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Adventures of Alibi Jones
Reviewed by Sarah Arnold, © 2011

Format: Comics
By:   Mike Luoma
Genre:   Sci-fi
Review Date:   November 21, 2011

After my own experiences doing self publishing and working with small presses, working without a strong editor can be challenging to produce a high quality book. Most small presses are just a guy or two with seed money who wants to publish comics (sometimes their own) and are willing to front the costs.

Most of these companies do not succeed for long, but it is always a treat to see what new talent they pick up on their short journeys. Mike Luoma is a new comer to the indy comic book stage and is already showing great promise as a new writer for Earthbound Comics.

Luoma is set in his characters, he knows who they are, what they want and how they will get there. While he struggles at conveying this on the page at times, that doesn’t stop these three short comics from being fully enjoyable.

In the first issue Alibi Jones is an inter-planetary diplomat working on peace treaties, but while attending a get together on behalf of his politician aunt he discoverers something more sinister happening with a new colony. In the second arc the audience is given a very short childhood event for Alibi, where the audience is given a small taste of his family and background.

The third short in the volume sets the stage for a much larger arc, that will most likely be a reoccurring conflict through out the comic, involving time travel. Alibi is confronted with a box that somehow can transport and individual to any time and after using it as assaulted by the apparent owner of the cube. While not much happens to develop the story more in this issue, it leaves the audience wanting to find out what happens next.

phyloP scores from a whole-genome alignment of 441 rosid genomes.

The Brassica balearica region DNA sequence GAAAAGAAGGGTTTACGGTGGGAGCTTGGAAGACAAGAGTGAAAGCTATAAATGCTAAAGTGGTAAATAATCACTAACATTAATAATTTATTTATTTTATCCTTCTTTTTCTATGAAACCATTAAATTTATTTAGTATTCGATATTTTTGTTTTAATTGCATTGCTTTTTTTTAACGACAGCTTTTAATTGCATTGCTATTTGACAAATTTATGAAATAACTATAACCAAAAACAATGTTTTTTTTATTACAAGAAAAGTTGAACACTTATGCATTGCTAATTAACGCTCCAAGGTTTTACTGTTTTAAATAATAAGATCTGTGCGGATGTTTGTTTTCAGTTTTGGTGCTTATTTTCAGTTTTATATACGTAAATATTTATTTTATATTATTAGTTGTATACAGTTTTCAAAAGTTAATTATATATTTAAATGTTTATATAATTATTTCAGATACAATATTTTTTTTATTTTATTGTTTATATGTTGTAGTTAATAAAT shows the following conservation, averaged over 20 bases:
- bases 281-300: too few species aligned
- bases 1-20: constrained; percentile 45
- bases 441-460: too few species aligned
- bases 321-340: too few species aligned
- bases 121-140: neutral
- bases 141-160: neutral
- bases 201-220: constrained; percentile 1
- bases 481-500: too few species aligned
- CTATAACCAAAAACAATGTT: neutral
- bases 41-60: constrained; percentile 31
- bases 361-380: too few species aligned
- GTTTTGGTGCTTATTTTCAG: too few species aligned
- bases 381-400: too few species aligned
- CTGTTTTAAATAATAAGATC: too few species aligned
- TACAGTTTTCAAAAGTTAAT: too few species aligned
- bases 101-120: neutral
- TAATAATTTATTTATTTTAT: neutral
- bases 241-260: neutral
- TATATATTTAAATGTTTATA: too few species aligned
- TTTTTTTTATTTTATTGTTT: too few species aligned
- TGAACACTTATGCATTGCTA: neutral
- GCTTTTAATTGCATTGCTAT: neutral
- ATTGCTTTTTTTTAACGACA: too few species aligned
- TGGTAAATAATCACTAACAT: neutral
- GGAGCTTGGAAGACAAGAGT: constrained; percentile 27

The volume is illustrated by an artist going simply by Meisha, with the short second issue being done by artist Rhys Ap Gwyn. Both of these styles are extremely different and do not seem to fit well together in such a short volume. Both artists show talent and with more work and study could be more than competent.

Meisha seemed to struggle the most with line weight, which can easily be fixed by hiring an aspiring inker for the comics, but excels in character anatomy. While Gwyn had some spacing issues and discerning the depth of each panel. Earthbound elected to have a completely different artist do the “alternate” covers (Frederico Gullien) which did not fit with the other two styles either, but can be forgiven since a cover artist many times has no need to fit with the other artistic styles.

This book is still very raw, and by no means what I would consider a full finished product. But I do not consider that a negative for the enjoyment of the story, from a team that is just starting out. People with this much potential early on will only move forward and up.

Alibi Jones can be found and/or purchased right here.


Sarah Arnold blogs about geek doings for Do512 and corrupts the minds of tomorrow as a college academic adviser.

 
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